By Sarah Zanolli, City Year New York, '07
Ten years later, it still remains true that City Year was the hardest year of my life, but I wouldn't trade my service year for anything. It changed my life for the better. As I began the search for where my career would take me post-City Year, I just kept thinking: What project can I take on next that fills as much of my soul or creates as much community as this?
A year serving as a full-time AmeriCorps member is challenging in ways you can’t imagine until you’re there: working closely with people who are different than you in every way, taking on the challenges of underserved and under resourced communities and processing your role in mitigating those circumstances.
A year of service raises your consciousness of inequality, heightens your compassion for others, and opens your eyes to opportunities to help at every turn.
It’s incredibly rewarding: the smile of a student when a lesson finally clicks, a thank-you from a partner teacher, an acknowledgement from a school administrator that you’ve made their school a better place.
My service with City Year and AmeriCorps allowed me to explore what aspects of my career are most important to me. I learned two things about myself and my career aspirations:
First, I want to work somewhere that helps other people meet their fundamental needs.
Second, my career must involve working in a group of diverse and welcoming peers. Who you do the job with is almost as important as the job itself.
After serving with City Year, and graduating from college, I launched what I previously thought to be my “dream career” as a professional figure skater. I quickly realized I was feeling unfulfilled. Because I had learned in school about the service needs in Louisiana, I soon found myself jumping at every excuse to visit New Orleans: a volunteer trip with the New York City Parks Department, visits to friends, and the City Year Alumni Service Weekend (ASW)*. The annual ASW trip became one of my strongest ties to the city, service becoming one of its most attractive qualities alongside the food, music and revelry. These visits always felt like an exercise in balance, to me. To socialize selfishly, to give selflessly. To experience joy through culture, to experience joy through building community.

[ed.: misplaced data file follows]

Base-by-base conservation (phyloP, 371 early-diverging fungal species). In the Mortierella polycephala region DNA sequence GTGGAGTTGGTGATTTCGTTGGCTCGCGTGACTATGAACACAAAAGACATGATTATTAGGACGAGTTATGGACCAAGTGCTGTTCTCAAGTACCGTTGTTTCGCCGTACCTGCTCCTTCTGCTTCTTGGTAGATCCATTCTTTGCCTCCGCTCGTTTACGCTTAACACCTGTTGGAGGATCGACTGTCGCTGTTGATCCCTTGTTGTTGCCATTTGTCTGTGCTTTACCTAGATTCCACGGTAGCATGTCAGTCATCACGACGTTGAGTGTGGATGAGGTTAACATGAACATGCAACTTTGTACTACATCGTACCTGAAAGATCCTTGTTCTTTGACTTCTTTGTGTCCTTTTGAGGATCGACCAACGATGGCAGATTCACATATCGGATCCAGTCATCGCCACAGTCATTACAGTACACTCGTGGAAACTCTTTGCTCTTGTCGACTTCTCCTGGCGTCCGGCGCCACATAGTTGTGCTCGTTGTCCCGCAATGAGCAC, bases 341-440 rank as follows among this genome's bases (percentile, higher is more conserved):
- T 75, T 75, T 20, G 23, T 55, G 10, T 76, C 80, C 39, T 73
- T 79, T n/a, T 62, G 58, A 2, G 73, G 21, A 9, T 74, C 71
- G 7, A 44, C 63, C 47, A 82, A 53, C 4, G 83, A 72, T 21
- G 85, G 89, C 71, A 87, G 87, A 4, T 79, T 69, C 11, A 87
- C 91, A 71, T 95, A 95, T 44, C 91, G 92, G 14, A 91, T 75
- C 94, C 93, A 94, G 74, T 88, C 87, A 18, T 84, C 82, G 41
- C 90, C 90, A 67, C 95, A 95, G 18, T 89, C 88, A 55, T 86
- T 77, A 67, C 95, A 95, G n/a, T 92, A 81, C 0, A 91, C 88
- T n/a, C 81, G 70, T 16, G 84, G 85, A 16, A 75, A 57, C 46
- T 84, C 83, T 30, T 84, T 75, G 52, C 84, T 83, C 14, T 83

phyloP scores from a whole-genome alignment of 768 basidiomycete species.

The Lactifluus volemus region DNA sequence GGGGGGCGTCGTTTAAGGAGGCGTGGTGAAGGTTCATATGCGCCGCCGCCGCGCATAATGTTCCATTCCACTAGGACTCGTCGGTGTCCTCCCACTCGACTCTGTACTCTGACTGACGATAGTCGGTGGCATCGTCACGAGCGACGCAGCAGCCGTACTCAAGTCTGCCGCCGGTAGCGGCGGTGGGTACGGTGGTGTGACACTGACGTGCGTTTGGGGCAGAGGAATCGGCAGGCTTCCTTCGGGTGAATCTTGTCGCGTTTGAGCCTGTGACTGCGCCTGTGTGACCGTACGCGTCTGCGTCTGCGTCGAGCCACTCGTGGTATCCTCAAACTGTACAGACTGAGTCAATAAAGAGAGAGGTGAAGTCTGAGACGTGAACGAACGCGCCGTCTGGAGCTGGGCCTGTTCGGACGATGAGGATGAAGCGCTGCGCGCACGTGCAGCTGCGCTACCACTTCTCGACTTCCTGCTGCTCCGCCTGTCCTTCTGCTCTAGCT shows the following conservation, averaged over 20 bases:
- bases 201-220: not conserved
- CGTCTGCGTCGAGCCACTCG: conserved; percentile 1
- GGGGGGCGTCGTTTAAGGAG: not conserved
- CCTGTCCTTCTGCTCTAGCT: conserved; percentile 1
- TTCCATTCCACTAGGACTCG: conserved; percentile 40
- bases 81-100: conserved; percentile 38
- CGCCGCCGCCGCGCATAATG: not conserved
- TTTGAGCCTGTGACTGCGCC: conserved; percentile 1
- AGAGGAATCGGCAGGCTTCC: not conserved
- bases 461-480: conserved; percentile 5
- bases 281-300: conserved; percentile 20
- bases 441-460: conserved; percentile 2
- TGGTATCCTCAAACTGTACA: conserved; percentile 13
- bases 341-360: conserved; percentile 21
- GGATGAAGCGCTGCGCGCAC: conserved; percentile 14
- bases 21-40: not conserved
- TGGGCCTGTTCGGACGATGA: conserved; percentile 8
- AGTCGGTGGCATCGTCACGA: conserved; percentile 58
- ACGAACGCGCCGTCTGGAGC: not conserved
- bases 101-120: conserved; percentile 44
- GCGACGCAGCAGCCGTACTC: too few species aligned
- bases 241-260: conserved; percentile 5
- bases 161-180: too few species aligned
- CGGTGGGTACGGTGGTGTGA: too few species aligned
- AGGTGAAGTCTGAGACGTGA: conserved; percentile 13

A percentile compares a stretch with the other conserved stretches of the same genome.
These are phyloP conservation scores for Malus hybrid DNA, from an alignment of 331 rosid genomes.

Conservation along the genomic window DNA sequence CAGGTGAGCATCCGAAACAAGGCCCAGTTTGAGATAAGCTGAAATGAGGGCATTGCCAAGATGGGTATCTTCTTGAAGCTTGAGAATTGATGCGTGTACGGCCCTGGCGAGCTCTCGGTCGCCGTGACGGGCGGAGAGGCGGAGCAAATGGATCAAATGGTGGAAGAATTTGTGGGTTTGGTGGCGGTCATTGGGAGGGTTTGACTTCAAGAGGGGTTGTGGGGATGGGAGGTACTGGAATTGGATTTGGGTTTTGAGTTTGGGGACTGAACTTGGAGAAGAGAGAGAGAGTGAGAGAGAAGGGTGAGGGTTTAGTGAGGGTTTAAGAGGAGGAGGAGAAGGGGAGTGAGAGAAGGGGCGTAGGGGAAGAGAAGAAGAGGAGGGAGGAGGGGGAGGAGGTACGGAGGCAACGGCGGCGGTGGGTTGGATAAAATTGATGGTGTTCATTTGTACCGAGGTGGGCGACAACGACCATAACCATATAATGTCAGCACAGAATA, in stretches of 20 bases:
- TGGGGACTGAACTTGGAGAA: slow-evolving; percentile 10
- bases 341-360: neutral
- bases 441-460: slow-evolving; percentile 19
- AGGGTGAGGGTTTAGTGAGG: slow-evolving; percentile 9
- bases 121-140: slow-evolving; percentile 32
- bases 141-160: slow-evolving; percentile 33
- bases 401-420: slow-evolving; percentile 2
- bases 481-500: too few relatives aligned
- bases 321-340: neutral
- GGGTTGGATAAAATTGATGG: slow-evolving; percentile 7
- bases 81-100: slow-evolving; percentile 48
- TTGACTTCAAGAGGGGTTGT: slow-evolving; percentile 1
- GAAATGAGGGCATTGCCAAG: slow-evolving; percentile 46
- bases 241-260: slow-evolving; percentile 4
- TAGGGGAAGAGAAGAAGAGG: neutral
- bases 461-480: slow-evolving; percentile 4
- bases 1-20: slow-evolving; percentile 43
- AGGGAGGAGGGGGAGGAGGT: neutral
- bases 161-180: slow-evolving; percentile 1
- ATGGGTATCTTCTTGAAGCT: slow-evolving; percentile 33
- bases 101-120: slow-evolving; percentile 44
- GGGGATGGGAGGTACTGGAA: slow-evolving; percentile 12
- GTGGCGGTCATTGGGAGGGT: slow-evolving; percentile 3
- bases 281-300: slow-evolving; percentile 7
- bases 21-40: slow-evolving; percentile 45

In 2014, I followed my heart and moved to New Orleans, and it felt only natural to do so through service, securing an AmeriCorps position as a Site Supervisor with SBP, a nonprofit still rebuilding homes damaged in Hurricane Katrina almost ten years earlier. We received a six-week course in how to rebuild the interior of a house from drywall to finish and began leading groups of volunteers from all over the country in rebuilding homes. I stayed for two AmeriCorps terms and a few bonus months on staff with our Baton Rouge affiliate after their city's 2016 flooding. And while there were many things I missed about my “old life” in New York, my new life was filled with purpose and joy: the waves of volunteers who had made their own sacrifices to get there energized and uplifted me.
Here’s the secret: in serving others, you’re also serving yourself. Creating better opportunities for some means building a better world for all. What you give, you get back tenfold, in joy, in thank-yous, in meals shared and in the swelling of your heart.
I’ve met many amazing, idealistic people over the last few years. If we band together, we can magnify the effect that AmeriCorps programs have on communities by parlaying those skills into a broader context. When we figure out how to do that, maybe everyone can experience the compassion, joy, and community that I feel in New Orleans every day.